Know your audience


The other day I was asked to assess two online campaigns and one e-newsletter marketing campaign and provide optimization recommendations.

The two online campaigns, while set up right, were poorly targeted. Further, the messaging, while SEO, was awful. There was no human engagement factor. Both of these clients were using online Text and Display media because they saw it as a fast and cheap way to build their business. It hasn’t been working very well because they don’t know their audience well. They think they do but I know they don’t.

The e-newsletter marketing campaign on the other hand had wonderful performance metrics. The newsletter is beautifully designed (by me), thoughtfully written (by them), and sent to a short list of known and well defined clients and prospects.

The difference in the performance metrics can be worked back to the client and agency knowing, or not knowing, their audience well. This is just ONE example of a scenario that repeats itself millions of times each day when you don't.

I bought a MAC product at my local Mac retailer who in turn asked for my e-address (for warranty purposes).

I was added to their “data base” which probably looks like an old bucket.

Because they did not collect my demo or psyco profile, they throw everything at everyone – hoping a small fraction of the messages will stick. Imaging what their metrics look like!

The model in their Mother’s Day Gifting Newsletter is about 35-40. My mother just turned 95. She is not interested in celebrating her character with a new ipad, fit-bit, or other device. Nor is she interested in a knap-sack to wheel them around in - she already has one (she rarely uses) clipped to her wheel-chair. 

At this point in her life, my mother, and many of her vintage, celebrate when they wake up in the morning and make it to the toilet before their bowel movement begins.

Save time, money, effort, your ass and the agency's account.

Know your audience.



A brief creative brief


A lot of agencies fall over each other trying to outdo themselves with their insightful creative briefs (that no one ever reads).

If you want to cut to the chase and do some relevant work for your client, your agency and your portfolio, then start and end the conversation with these two questions:

1.  What can your brand claim, and defend (operationally) that will get it to where you want it to be?

2.  How much time and money do you have to make this happen?





What do you mean; “wear a plain, white suit or dress”?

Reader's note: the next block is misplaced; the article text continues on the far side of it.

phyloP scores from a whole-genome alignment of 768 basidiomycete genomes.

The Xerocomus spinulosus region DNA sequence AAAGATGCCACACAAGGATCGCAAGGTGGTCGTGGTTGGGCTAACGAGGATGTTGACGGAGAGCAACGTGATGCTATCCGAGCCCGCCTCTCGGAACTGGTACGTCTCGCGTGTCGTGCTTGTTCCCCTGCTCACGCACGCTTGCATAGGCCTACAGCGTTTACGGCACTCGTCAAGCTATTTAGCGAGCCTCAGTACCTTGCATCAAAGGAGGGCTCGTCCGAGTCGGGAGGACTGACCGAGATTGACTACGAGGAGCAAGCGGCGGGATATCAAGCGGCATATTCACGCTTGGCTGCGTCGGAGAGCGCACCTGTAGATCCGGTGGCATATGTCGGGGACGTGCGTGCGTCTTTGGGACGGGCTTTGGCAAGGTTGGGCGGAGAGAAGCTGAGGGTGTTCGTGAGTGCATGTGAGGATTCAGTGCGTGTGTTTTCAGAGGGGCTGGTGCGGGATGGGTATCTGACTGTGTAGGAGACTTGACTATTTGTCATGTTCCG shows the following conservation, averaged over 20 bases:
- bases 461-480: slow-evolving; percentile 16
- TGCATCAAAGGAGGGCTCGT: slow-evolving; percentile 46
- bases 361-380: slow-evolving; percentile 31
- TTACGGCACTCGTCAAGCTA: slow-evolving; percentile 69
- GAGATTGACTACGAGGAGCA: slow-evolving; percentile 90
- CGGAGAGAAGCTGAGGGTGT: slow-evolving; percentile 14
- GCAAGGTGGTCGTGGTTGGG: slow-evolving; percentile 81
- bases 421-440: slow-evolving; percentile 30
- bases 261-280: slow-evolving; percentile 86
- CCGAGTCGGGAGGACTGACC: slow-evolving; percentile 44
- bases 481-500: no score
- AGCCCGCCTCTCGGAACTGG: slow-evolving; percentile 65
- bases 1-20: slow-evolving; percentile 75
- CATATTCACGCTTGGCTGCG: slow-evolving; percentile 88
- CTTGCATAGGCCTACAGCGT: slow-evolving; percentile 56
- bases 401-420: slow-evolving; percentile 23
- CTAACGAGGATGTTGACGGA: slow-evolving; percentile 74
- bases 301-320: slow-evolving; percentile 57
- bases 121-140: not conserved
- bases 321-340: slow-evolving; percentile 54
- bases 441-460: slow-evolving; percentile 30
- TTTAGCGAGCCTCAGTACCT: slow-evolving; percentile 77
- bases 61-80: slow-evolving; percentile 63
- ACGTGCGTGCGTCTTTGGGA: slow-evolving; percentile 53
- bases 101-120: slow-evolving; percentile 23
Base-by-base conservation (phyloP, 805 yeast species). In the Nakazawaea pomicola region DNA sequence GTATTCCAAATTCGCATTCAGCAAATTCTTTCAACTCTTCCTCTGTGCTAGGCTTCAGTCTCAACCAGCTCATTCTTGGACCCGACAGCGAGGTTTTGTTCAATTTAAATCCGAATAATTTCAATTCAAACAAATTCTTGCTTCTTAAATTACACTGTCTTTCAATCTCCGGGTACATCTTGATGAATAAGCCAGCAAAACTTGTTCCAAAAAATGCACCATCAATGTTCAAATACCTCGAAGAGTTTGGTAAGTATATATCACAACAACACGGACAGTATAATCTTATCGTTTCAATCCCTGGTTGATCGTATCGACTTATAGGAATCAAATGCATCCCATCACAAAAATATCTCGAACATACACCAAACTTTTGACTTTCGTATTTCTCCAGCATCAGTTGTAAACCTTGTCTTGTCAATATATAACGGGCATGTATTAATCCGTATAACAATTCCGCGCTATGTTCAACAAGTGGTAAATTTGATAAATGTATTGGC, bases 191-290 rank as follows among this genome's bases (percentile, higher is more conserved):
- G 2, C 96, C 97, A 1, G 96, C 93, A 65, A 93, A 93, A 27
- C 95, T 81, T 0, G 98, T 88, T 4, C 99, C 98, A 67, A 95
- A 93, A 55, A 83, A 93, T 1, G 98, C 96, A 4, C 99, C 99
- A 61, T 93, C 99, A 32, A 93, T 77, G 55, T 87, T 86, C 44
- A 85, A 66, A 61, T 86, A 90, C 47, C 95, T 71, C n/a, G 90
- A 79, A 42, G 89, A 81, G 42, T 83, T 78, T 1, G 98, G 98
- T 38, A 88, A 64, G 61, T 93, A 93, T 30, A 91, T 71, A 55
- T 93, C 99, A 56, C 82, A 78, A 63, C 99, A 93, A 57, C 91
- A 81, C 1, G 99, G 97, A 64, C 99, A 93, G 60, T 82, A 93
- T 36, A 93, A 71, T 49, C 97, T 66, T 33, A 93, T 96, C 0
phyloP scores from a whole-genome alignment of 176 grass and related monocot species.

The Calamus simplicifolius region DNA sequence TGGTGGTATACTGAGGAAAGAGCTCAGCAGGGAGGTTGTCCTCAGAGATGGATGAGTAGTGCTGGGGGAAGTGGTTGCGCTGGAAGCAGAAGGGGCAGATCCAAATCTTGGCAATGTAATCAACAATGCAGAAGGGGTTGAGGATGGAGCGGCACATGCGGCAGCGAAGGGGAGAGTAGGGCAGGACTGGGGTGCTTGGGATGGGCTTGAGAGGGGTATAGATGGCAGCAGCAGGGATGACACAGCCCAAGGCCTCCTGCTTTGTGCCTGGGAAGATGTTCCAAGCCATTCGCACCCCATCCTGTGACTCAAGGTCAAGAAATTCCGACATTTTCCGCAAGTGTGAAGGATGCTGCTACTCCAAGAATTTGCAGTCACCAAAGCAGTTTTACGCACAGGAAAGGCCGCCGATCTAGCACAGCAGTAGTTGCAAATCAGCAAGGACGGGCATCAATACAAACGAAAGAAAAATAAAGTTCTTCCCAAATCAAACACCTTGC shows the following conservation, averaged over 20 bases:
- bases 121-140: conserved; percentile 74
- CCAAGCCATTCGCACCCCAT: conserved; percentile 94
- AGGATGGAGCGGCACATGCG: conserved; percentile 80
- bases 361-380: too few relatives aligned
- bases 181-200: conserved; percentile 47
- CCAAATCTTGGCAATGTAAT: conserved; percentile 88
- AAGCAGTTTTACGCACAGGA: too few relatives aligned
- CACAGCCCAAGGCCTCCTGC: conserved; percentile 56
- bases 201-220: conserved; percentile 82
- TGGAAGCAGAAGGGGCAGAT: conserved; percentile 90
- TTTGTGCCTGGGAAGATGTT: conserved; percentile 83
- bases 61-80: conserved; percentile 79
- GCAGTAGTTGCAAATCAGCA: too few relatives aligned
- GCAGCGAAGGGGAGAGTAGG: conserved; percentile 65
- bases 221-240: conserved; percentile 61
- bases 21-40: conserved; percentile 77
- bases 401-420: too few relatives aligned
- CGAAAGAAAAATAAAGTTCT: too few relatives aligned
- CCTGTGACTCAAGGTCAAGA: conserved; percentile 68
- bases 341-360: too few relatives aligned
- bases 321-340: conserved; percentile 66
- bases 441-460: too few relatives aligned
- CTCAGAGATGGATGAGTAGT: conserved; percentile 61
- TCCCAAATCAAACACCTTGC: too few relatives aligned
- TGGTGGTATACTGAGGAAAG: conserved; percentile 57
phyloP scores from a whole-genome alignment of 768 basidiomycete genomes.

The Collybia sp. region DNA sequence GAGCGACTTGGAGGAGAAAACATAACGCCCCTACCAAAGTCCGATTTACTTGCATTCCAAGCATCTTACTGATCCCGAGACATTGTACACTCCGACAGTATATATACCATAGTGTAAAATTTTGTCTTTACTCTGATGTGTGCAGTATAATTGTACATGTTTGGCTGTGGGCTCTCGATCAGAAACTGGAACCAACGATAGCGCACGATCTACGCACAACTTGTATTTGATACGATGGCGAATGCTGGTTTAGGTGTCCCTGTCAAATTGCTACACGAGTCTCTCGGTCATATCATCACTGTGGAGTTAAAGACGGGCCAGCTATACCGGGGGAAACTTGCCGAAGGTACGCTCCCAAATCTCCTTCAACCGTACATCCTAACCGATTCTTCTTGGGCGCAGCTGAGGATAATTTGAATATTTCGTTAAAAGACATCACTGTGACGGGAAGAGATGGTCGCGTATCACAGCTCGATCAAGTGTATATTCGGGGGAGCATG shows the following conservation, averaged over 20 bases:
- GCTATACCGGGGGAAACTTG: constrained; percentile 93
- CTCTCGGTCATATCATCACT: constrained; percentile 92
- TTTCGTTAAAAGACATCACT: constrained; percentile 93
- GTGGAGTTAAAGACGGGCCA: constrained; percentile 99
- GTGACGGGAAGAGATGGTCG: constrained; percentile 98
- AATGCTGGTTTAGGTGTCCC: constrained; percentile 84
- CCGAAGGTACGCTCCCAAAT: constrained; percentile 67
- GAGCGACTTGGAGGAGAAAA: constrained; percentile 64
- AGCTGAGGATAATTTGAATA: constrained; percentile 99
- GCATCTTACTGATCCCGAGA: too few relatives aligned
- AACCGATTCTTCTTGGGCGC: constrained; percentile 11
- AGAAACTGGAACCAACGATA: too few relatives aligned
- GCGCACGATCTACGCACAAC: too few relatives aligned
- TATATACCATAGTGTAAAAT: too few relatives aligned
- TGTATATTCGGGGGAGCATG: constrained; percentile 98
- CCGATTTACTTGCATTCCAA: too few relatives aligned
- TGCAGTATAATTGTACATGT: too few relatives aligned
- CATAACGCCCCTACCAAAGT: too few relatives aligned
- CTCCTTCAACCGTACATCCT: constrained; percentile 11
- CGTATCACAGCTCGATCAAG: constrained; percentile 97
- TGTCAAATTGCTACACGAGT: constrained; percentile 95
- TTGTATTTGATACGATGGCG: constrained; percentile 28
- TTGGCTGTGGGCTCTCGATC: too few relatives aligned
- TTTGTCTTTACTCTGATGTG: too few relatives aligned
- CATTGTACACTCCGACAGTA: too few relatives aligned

The last episode of American Idol featured a scene where contestants from the previous 14 seasons took the stage together to pay tribute the show in song.

I can just imagine the show’s creative director asking all contestants to “wear a plain white suit or dress”.

What they got is a wonderful visual example of how different people interpret and respond to the same information in different ways.

For those who like to keep all the puppies in the box, this scene must have been a bit of a disaster because no two people on that stage were dressed alike.

For those who celebrate diversity this must have been inspirational.

I love it because it helps me illustrate why it’s so important to know more than your product and your audience. You need to really get into the wide variety of ways your product can be used and hacked and adapted for purposes you never dreamed of.

P.S. If a uniform understanding of a physical or mental state is important to success in your organization, do what really smart organizations do – invent your own new terminology and carefully define the new word’s associated meaning.



Priceless - The President's endorsement


President Barack Obama congratulates American Idol on 15 successful seasons and uses the opportunity to stress the importance of voting. I’ve posted this link for a few reasons:

1.  The President’s message is such an important one that it should resound with anyone who lives in a democracy and wants to defend it.

2.  This is the first serious program endorsement I’ve seen from a sitting President of the United States of America.

From a creative, public relations or media (buy) standpoint this moment really is priceless. One that no amount of money (or your Mastercard™) can buy.



Uber gets disrupted. Too bad. So sad.


We all know how proud and self-righteous Uber has been about being a disruptive technology.

Here’s a bit of B.S. from their website:

“Drive when you want. Earn what you need.”

“The more you drive, the more you’ll earn.”

“Don’t wait to start making great money with your car.”

Here’s a little reality check. Drivers say they earn much less than $10/hr after deducting HST, personal income tax, car expenses, phone expenses and the 20% Uber takes off the top. Drivers make even less on the days that Uber offers riders special discounts (at the driver’s expense). Reports also suggest that Uber will take heavy-handed measures against drivers who "push back": suspending drivers who attempt to organize or speak out against the company.

Now Uber is up in arms because of the threat of collective bargaining in Seattle and the reality that Seattle’s law will inspire copycat legislation in other states and countries.

Too bad. So sad.

What goes around comes around.

I don’t think anyone who isn’t part of the top-end of this kind of pyramid scheme is going to miss any organization like Uber that exploits employees by classifying them as contractors in order to deny them benefits + steal their wages.

Smells like common sense and common decency are finally being recalled to life in America.